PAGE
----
Fundamental Analysis Software

From Wikipedia, the free encyclopedia
Jump to navigation Jump to search

Fundamental analysis software automates analysis that supports fundamental analysts in their review of a company's financial statements and valuation.[1]

Features[edit]

The following are the most common features of fundamental analysis applications.

Backtesting[edit]

Enables traders to test fundamental analysis strategies or algorithms to see what kind of return they would have achieved if they had invested based on that strategy or algorithm in the past. Backtest results will typically display total and annualized returns compared to a benchmark such as the S&P 500. In addition to returns, backtest results will also display volatility statistics such as average beta or maximum drawdown.[2]

Scanner[edit]

Stock scanning, or screening, is the most common feature of fundamental analysis software. Scanners enable users to 'scan' the market, be it stocks, options, currencies etc., to identify investment opportunities that meet a user's specific investment criteria. Using a fundamental analysis scanner, a user could, for example, scan the market to identify stocks with below industry average PE Ratios and above industry average sales growth.[3]

Alerts[edit]

Alerts are a common feature of fundamental analysis software. Alerts will typically notify the investor to buy or sell a stock, or notify an investor when a stock enters or exits his/her saved strategy. When alert conditions are met, a notification is typically communicated via an on screen pop up or sent as an email.

Data Feed[edit]

Fundamental analysis software is typically used with end of day (EOD), delayed or real time data feeds. EOD data feeds provide the end of day close, open, high, and low price for the given equity and is typically updated once a day at market close. Delayed data is typically delayed 15 to 30 minutes depending on the exchange and is the most commonly used data feed type. Real time data feeds provide tick by tick 'real time' data.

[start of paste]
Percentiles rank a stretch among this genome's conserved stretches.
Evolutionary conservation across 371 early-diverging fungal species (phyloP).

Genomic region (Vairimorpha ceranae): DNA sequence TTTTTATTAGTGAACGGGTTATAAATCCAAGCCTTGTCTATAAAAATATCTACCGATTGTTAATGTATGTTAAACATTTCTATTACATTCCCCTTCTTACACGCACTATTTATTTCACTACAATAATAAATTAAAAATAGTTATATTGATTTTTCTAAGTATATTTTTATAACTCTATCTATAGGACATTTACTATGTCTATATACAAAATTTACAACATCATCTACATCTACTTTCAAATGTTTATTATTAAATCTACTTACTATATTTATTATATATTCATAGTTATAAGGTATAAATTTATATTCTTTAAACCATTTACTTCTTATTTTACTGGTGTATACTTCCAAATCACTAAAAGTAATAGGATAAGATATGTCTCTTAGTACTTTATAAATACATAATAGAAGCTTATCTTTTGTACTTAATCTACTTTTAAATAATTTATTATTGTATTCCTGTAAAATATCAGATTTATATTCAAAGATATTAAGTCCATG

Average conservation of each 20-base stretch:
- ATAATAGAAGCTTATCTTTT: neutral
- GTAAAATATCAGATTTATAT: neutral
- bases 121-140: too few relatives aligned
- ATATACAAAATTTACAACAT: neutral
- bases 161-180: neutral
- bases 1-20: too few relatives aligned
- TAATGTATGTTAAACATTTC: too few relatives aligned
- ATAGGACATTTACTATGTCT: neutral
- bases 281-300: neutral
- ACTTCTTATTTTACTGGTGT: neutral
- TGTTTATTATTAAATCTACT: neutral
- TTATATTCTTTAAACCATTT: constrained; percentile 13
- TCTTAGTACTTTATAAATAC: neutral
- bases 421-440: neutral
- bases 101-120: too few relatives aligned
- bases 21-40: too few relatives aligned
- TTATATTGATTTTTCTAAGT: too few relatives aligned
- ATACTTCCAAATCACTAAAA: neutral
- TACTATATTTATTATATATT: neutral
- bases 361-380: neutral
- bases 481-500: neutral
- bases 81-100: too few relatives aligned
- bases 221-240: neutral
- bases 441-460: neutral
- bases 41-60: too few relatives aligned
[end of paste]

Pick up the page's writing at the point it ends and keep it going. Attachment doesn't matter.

Built in Strategies[edit]

Most fundamental analysis software includes built in strategies that have been validated with backtesting to give positive returns on average. Some examples of built in strategies include: Stock Investor Pro's IBD Stable 70 or Equities Lab's Dividend Champions. Users will typically find a built in strategy that aligns with their interests and investment style then follow the strategy to keep up with stocks that pass the strategy.

Broker Interface[edit]

Some fundamental analysis software can be integrated with brokerage platforms to enable traders to place trades, or to update the users portfolio with what is actually held in the brokerage account.

References[edit]

  1. ^ "Fundamental Analysis: Introduction". Investopedia.com. Retrieved 10 January 2014. 
  2. ^ "Backtesting: Interpreting The Past". Investopedia.com. Retrieved 9 January 2014. 
  3. ^ "Stock Screener". Investopedia.com. Retrieved 9 January 2014.